When European finance ministers approved another $64 billion in aid to Greece in December, Europhiles breathed a collective sigh of relief. Economic catastrophe had been averted and the so-called "Grexit" now seemed unlikely. The $64 billion, like previous installments, would soften Greece's fiscal adjustment program -- the severest in history -- and the country would gradually recover. Inside Greece, however, economic salvation has felt far less reassuring. The government coalition has aired a predictable sense of optimism, but overburdened and overtaxed citizens do not share its enthusiasm for the country's grim economic outlook. Bailout or not, economic despair is now descending over Greece.
Fiscally, Greece's adjustment has been successful. The government deficit has been cut from 15.6 percent of GDP in 2009 to an estimated 7 percent in 2012. This year, the government could theoretically record an annual primary surplus. At the same time, Greece's Athens Stock Exchange General Index recorded the strongest performance in the Western European market in 2012, surging 33 percent, and Greek borrowing spreads have begun to narrow.
But the cost of economic reform has been staggering. 2013 will mark the sixth year of Greece's "Great Depression," during which the country has lost more than a quarter of its GDP. Although the United States' depression saw GDP decline 27 percent, it lasted for only four years (1929 to 1933) and the country returned to its pre-Depression GDP level only eight years later, surpassing it the year after. This kind of recovery will almost certainly not happen in Greece before 2020.
Moreover, Greece's depression dynamic is far worse than what the piecemeal policies prescribed by the "troika" -- the International Monetary Fund, the European Union, and the European Central Bank -- could possibly remedy. Personal income has been in free-fall since 2010, and it's unlikely that wages will rebound for many years. At the same time, the country's output has regressed to levels last seen in the 1990s -- before nearly two decades of European integration that pulled GDP per capita in Greece to within striking distance of the EU average. And as the country's debt sustainability is being put to the test, so is society's ability to withstand hardship.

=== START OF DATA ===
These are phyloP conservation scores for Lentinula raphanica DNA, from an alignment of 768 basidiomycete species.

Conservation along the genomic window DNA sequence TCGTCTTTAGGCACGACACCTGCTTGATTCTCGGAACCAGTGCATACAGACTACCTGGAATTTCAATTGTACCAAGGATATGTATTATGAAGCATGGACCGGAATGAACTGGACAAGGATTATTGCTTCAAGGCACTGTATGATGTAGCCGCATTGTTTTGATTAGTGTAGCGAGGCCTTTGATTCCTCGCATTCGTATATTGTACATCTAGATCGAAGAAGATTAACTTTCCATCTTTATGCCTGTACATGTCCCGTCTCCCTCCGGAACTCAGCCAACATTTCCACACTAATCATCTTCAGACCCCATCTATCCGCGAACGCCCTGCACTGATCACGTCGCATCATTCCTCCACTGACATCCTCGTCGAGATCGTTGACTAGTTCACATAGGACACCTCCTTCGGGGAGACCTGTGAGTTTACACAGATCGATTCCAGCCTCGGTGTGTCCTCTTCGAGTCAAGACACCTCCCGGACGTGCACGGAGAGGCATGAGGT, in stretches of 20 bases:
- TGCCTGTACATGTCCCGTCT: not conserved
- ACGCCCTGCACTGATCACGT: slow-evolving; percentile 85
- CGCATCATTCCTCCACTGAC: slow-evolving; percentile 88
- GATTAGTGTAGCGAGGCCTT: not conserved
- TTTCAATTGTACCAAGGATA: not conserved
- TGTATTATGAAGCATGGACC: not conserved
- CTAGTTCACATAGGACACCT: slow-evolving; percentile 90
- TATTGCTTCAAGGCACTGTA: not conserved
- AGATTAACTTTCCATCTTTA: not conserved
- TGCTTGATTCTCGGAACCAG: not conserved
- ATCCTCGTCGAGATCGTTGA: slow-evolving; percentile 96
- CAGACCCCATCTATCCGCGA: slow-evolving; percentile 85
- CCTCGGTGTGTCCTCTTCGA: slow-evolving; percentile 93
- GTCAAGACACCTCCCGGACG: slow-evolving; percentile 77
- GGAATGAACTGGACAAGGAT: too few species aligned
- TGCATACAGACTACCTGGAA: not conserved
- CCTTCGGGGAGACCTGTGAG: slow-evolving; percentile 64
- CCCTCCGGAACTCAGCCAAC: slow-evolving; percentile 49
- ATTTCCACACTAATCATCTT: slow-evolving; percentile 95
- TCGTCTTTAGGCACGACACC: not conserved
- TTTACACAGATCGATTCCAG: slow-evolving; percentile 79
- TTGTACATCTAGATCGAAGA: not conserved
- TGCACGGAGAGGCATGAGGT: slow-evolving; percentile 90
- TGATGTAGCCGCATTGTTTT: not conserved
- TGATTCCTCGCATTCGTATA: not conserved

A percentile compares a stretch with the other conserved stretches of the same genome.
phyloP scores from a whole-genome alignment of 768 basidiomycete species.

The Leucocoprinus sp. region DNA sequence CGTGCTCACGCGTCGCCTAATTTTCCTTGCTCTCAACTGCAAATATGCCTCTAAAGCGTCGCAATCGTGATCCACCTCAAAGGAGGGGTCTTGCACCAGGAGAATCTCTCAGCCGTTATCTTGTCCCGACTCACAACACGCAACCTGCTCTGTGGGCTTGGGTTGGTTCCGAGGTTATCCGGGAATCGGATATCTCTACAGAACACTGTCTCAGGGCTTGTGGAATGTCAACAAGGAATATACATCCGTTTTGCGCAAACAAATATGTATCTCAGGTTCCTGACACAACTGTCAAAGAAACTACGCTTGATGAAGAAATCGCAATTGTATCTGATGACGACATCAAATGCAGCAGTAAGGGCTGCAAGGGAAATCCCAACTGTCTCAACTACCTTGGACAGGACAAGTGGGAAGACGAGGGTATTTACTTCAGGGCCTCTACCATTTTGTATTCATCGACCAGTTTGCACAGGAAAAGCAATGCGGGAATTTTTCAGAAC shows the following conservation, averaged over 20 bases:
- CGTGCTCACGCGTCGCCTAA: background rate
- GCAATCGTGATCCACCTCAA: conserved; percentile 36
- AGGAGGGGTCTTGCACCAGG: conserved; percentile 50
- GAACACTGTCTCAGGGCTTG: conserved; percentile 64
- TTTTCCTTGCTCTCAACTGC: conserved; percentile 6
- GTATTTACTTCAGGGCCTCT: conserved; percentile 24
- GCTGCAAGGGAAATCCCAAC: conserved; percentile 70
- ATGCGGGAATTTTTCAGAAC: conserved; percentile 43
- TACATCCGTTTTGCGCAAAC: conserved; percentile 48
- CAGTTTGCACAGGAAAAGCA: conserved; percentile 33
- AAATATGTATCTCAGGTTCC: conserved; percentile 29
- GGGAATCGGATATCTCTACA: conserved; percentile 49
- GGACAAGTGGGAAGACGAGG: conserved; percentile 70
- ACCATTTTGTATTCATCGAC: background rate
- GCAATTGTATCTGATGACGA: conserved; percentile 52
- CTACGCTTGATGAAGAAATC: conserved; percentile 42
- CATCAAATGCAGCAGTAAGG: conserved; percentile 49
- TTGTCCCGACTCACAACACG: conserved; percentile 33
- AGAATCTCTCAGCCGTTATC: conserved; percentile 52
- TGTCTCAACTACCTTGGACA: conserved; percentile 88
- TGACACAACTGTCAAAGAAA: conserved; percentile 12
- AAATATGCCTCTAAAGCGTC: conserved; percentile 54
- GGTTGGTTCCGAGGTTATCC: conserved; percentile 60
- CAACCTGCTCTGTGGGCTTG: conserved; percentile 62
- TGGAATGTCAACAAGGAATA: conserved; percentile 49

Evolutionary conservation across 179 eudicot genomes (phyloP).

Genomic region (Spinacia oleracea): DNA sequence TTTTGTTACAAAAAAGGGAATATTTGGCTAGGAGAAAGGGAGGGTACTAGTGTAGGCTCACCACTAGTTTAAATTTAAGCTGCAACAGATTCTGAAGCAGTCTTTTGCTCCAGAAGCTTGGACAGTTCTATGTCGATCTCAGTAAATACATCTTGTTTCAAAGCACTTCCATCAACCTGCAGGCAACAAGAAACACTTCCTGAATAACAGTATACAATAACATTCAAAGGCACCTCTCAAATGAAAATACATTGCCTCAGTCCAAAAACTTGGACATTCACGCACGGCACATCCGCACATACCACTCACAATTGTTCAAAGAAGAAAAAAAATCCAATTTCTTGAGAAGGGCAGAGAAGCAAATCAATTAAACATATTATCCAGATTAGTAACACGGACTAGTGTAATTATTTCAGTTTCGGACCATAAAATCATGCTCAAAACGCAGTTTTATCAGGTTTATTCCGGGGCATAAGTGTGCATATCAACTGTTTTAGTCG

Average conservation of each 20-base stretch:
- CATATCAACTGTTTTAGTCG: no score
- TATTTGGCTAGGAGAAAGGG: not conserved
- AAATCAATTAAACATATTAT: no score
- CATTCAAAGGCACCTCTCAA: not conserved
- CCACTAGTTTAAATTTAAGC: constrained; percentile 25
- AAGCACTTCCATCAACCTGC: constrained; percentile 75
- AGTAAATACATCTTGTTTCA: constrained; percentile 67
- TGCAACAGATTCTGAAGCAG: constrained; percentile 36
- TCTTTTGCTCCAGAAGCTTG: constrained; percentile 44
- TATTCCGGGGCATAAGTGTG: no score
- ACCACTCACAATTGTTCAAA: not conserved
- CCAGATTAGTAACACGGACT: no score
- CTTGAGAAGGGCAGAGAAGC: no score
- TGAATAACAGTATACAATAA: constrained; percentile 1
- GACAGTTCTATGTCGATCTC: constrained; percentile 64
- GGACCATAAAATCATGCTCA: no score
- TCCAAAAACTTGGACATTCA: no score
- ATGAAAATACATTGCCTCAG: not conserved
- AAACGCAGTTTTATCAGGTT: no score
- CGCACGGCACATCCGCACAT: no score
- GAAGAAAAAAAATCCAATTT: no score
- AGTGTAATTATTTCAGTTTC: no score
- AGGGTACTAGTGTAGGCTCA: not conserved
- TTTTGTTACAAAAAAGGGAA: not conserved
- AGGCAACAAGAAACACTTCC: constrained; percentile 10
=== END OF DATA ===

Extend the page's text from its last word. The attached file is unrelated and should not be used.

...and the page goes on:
At the same time as the Greek welfare state is being gutted, the expectations, income, and quality of life for an entire generation are being adjusted downward. The same generation that became accustomed to cheap credit following Greece's accession to the eurozone in 2002 is now trying to learn to live on far less. Wages in the private sector have declined more than 30 percent since 2010, and wage floors (minimum monthly wages) have fallen 22 percent -- and 32 percent for those younger than 25. Meanwhile, lack of competition, oligopolistic behavior, and rising taxes have kept prices elevated.
Unemployment is set to surpass 26 percent by 2014, according to the conservative Bank of Greece, or 31 percent according the German-based Kiel Institute for the World Economy. These forecasts exceed the 24 percent reached during the depths of America's Great Depression. Over 60 percent of unemployed Greeks have been without work for more than a year, an alarming trend given the difficulty of addressing long-term unemployment. Youth unemployment, meanwhile, which clocks in at 55 percent, has already surpassed rates in most countries with similar labor force participation rates. And the light at the end of the tunnel is a long way off. Analysis of previous crises by the International Labor Organization showed that the average recovery time for youth employment during crises in countries where the pre-crisis employment level was eventually attained is 11 years, while in many countries employment only achieved a new trough.